Saturday bottom cartoon

Self-styled “patriots” protesting shelter-in-place orders and lockdowns loudly warn against Big Government stealing our freedoms. Protesters in recent weeks have claimed governmental overreach is seizing this crisis to strengthen the surveillance powers of the deepest Deep State. Fine: It’s a free country. Our right to free speech allows us to express any view. As the Irish say: “There’s plenty of sky for plenty of birds.”

Beloved Texan Lady Bird Johnson was right: “The clash of ideas is the sound of freedom.” Spirited debate is as American as Dr Pepper, baseball and the wildest of roller-coasters.

One practice of some lockdown protests, however, should be challenged right off. Frequently, protesters claim to defend the views of our Founding Fathers by flying a yellow flag from the 1770s inscribed with the words “Don’t Tread on Me!” and featuring a timber rattler ready to strike. While bearers of these latter-day serpent-adorned Gadsden flags are certainly entitled to their self-centered views, they ought to learn our history a little better. American cinematographer Scott Ferguson observed: “I’ve been hearing a lot of people invoking the Founders while agitating to reopen. For the record, we can see how the Founders would feel about COVID-19 because there was a deadly smallpox pandemic during the American Revolution. George Washington’s response was unequivocal. Stop trying to legitimize your irresponsible and dangerous behavior by invoking the Founders.”

What’s Ferguson talking about? A viral epidemic indeed spread across the colonies from 1775 to 1782. This proved deadlier than what we now experience. About 3 of every 10 Americans who contracted smallpox died. Victims first began to experience minor symptoms and often spread the virus. As it quickly crossed into Mexico (modern-day Texas), it decimated Native American communities. Slaves seeking freedom by escaping into lines of the British military often carried the disease. Fortunately for the British, most of their army was already protected from the virus because of England’s previous viral outbreaks and the immunity these rendered.

As commander in chief of the Continental Army, George Washington, a survivor of the virus and thus immune, enforced strict quarantines against any American soldier who began showing symptoms or who came from areas of widespread infection. John Adams, ever blunt in airing his views, in 1776 described this threat to the cause of freedom accurately enough: “The smallpox is ten times more terrible than Britons, Canadians and Indians together.”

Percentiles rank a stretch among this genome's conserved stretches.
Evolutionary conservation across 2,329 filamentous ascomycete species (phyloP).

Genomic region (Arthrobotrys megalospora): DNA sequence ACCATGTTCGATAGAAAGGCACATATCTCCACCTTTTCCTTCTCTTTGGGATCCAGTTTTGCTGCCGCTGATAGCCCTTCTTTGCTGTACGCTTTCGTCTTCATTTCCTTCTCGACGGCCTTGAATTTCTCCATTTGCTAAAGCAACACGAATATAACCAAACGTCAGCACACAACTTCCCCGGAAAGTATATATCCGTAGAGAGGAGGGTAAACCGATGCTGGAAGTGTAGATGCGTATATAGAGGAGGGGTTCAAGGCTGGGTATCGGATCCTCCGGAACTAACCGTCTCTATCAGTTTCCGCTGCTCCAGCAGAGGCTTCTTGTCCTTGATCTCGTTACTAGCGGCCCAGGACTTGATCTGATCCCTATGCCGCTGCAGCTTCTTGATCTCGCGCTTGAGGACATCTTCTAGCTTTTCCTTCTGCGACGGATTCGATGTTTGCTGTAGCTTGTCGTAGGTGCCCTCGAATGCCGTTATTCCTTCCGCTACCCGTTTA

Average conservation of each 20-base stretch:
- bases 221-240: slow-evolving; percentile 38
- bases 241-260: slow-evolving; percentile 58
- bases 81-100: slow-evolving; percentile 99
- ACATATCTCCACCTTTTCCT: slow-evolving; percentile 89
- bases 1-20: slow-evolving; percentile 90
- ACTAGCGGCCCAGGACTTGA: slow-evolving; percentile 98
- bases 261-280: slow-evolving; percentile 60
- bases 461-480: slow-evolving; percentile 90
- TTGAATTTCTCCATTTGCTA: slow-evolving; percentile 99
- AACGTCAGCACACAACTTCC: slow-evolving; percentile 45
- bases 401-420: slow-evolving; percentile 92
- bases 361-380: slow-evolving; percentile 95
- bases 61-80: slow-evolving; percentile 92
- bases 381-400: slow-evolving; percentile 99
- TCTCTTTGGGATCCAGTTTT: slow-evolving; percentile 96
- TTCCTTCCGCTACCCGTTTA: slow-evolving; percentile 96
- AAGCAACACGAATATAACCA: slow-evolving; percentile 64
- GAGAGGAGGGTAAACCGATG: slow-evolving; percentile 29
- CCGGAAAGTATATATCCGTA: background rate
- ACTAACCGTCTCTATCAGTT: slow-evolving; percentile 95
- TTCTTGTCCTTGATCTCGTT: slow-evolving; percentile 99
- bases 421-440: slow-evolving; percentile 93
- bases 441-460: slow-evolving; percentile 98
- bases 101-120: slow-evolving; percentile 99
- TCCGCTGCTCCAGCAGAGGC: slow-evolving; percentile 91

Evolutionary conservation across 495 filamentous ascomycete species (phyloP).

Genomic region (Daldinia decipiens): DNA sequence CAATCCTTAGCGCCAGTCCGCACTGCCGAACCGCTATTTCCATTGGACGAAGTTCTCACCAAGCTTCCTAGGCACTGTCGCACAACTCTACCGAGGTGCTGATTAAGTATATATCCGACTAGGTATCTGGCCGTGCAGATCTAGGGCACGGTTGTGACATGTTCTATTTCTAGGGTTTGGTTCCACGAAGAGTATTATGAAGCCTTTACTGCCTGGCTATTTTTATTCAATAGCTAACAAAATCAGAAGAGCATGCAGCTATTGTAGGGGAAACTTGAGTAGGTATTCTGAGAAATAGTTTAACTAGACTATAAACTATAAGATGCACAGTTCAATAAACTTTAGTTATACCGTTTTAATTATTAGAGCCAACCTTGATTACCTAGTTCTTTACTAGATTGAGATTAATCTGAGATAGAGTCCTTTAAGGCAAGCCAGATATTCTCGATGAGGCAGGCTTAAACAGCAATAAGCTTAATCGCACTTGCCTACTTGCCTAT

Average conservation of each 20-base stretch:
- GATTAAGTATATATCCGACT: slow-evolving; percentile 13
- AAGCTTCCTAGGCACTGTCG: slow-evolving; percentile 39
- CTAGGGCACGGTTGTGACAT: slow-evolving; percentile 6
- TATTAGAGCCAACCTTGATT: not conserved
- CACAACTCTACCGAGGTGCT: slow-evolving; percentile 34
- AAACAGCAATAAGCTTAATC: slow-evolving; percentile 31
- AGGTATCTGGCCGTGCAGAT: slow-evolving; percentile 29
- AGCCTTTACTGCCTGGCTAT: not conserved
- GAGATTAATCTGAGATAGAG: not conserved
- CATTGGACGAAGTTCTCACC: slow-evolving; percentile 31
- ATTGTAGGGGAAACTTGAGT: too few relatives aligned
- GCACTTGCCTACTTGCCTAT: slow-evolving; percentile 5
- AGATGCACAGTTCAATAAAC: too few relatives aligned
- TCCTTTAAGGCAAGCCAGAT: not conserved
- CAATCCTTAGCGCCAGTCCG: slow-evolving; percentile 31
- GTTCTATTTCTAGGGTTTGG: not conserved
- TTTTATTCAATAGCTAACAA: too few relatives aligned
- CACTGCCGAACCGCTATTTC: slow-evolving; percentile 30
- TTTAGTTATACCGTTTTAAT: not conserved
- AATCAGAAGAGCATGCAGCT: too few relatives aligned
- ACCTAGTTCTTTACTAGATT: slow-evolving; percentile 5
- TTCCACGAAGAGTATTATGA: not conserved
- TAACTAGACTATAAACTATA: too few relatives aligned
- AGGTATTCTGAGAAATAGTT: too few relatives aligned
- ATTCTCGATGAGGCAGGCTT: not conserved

When Washington’s troops were nearing Boston as an outbreak exploded there, the Father of Our Country forbade all contact between civilians and soldiers. With the encouragement and examples of John (and Abigail) Adams, Benjamin Franklin, Thomas Jefferson and many others, Washington acknowledged the relevance of science in this Age of Enlightenment and decreed that all soldiers be inoculated (that is, with a live strand of the virus). New recruits were forcibly vaccinated and then quarantined for two weeks (without Netflix!) while recovering from symptoms. Even though some died from these inoculations, Washington took that risk to prevent devastation of our army at the hands of an invisible enemy.

As Washington observed in mandating inoculation, “Necessity not only authorizes but seems to require the measure, for should the disorder infect the army in the natural way and rage with its usual virulence, we should have more to dread from it than the sword of the enemy.”

Palm Beach columnist Frank Cerabino, speaking recently of those protesting such rigorous public health restrictions, correctly noted that, “if it were 1775, and we were in Boston,” Washington would be “locking them up on a charge of aggravated ignorance.” And that “if it weren’t for an unpleasant, prolonged, social-distancing health policy practiced by the original wavers of that flag, they (latter-day Americans, including the protesters) would all be drinking high tea and watching cricket today.” Washington for one knew that a sick army cannot easily win a revolutionary war. Under Washington, the extent of smallpox among the Continental Army fell from 20% to less than 1%.

Sadly, that stoic and selfless patriot displayed more cool-headed resolve and strategic insight in crisis than most of the self-envisioned “patriots” on statehouse steps can muster for all their tightly clenched arms and high-flying rhetoric.

A. Christian van Gorder is associate professor of world religions and Islamic studies at Baylor University. He has written numerous books about the mixing of different religions throughout the world.

Load comments